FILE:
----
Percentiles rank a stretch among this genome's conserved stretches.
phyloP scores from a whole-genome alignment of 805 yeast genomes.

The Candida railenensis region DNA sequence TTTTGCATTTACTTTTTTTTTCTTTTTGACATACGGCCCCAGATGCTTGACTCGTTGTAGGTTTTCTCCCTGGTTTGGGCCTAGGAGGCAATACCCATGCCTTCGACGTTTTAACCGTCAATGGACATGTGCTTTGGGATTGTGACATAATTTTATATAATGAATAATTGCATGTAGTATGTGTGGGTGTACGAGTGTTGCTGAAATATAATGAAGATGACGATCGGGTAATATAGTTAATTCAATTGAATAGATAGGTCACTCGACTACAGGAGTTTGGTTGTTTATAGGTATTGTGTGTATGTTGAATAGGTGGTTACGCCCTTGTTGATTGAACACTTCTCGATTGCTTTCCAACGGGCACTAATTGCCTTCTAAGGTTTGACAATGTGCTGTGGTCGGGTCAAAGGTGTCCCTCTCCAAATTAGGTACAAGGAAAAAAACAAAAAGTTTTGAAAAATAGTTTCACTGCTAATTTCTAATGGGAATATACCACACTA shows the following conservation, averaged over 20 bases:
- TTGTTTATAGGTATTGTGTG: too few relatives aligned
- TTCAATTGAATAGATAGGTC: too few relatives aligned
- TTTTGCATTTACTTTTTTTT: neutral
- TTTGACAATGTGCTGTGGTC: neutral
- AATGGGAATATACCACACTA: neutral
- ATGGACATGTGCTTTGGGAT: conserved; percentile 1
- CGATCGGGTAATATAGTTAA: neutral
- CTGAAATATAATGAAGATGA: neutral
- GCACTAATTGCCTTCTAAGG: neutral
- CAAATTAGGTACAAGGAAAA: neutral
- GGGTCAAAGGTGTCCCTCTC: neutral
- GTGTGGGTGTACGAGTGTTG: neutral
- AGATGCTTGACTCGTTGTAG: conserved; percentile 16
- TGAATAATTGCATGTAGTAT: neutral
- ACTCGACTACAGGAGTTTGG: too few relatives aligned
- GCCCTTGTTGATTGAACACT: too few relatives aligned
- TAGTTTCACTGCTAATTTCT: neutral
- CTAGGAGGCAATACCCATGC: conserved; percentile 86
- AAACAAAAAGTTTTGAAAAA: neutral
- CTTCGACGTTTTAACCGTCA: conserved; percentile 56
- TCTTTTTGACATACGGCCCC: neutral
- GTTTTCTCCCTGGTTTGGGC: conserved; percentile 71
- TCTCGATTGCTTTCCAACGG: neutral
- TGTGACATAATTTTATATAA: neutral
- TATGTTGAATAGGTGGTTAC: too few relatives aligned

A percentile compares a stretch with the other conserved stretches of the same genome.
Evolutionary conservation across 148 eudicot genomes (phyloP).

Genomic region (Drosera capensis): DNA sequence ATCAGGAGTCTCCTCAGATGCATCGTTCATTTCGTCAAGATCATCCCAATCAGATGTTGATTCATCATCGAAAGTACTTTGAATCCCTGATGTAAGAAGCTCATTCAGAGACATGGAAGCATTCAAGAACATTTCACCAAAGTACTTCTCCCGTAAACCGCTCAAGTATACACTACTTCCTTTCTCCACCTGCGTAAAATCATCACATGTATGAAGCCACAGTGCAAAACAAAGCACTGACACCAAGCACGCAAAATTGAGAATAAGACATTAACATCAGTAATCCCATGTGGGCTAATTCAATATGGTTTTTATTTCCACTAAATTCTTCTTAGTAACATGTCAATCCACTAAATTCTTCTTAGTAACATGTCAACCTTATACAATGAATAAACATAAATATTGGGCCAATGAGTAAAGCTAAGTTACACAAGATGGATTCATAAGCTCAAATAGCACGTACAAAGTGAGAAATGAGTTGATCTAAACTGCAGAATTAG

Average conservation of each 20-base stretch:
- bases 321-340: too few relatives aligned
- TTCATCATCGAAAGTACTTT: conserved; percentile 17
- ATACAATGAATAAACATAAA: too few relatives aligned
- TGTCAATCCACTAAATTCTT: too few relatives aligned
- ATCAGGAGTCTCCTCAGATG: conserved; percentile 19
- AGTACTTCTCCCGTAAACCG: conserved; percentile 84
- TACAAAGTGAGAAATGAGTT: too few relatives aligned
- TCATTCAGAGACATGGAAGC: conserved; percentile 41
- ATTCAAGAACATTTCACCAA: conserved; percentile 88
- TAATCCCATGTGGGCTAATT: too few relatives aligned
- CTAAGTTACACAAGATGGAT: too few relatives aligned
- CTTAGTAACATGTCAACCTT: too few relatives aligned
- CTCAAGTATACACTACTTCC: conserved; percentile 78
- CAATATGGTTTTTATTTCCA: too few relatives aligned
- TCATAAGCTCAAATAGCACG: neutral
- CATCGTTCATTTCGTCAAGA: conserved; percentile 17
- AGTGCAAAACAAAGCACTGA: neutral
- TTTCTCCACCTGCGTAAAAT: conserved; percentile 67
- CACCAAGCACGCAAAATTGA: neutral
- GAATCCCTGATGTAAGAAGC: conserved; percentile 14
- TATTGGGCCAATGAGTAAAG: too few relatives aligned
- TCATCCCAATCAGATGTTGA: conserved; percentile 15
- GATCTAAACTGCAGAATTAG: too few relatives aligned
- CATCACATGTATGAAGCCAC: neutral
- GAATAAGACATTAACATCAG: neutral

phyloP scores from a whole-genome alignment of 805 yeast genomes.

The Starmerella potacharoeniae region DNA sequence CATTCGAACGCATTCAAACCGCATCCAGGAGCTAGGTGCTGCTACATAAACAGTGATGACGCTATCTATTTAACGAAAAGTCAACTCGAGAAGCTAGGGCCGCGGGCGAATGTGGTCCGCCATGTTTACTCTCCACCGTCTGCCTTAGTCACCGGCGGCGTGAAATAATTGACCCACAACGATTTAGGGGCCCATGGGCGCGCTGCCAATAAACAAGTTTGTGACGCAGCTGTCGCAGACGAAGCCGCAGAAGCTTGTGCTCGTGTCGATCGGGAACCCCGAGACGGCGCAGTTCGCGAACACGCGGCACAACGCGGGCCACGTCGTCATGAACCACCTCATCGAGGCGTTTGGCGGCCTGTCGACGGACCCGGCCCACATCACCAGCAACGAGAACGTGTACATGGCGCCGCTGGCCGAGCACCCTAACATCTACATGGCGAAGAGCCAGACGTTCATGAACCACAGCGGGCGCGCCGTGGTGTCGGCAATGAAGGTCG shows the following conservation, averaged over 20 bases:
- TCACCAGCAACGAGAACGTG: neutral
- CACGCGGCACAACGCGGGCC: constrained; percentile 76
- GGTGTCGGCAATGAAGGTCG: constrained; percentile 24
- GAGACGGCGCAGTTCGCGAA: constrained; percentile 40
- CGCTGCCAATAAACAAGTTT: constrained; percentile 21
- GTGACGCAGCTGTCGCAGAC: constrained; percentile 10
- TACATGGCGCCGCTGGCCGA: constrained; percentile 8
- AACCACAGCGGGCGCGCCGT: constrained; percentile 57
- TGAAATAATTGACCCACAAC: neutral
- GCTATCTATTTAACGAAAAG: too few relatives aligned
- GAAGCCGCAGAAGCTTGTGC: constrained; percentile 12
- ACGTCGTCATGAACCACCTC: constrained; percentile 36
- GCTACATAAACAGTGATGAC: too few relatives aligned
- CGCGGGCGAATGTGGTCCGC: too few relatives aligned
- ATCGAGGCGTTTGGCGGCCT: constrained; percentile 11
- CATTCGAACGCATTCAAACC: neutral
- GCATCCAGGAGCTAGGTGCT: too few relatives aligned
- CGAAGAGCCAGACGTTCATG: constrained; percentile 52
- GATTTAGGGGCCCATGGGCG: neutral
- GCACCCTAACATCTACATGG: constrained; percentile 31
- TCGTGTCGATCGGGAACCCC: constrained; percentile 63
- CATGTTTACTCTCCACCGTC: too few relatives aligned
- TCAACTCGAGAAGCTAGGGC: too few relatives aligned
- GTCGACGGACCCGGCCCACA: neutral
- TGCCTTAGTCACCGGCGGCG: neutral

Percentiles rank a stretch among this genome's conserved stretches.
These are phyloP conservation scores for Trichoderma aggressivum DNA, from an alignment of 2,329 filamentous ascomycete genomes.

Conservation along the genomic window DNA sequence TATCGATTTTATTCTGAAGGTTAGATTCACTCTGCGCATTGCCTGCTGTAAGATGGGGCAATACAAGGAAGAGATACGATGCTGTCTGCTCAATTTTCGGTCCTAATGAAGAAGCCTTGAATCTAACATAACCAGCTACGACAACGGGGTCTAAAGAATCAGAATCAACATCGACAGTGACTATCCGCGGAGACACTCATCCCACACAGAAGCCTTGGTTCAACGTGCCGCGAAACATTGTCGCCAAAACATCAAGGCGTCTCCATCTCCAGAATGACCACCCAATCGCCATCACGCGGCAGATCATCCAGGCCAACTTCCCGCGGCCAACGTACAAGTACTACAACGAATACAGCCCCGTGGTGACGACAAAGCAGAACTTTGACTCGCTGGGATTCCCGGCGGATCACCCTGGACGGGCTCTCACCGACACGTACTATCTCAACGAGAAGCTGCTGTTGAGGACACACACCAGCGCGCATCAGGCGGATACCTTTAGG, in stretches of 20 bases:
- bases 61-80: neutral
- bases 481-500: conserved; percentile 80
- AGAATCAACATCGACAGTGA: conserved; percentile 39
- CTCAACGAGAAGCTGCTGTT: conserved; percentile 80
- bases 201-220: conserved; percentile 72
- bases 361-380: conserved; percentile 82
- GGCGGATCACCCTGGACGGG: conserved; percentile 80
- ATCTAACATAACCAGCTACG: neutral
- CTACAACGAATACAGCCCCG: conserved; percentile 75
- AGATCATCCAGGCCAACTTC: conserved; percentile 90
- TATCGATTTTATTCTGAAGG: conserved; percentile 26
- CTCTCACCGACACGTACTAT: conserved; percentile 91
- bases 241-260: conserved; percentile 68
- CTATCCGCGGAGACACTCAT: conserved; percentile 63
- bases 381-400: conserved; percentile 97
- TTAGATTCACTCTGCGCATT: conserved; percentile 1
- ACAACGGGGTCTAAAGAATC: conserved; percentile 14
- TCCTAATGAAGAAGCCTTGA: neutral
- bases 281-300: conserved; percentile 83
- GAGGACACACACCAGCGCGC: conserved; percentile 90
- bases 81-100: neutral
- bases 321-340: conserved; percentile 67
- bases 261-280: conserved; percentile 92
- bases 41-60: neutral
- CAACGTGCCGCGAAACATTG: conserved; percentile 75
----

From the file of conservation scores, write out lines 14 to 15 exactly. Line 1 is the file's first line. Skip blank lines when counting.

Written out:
- GGGTCAAAGGTGTCCCTCTC: neutral
- GTGTGGGTGTACGAGTGTTG: neutral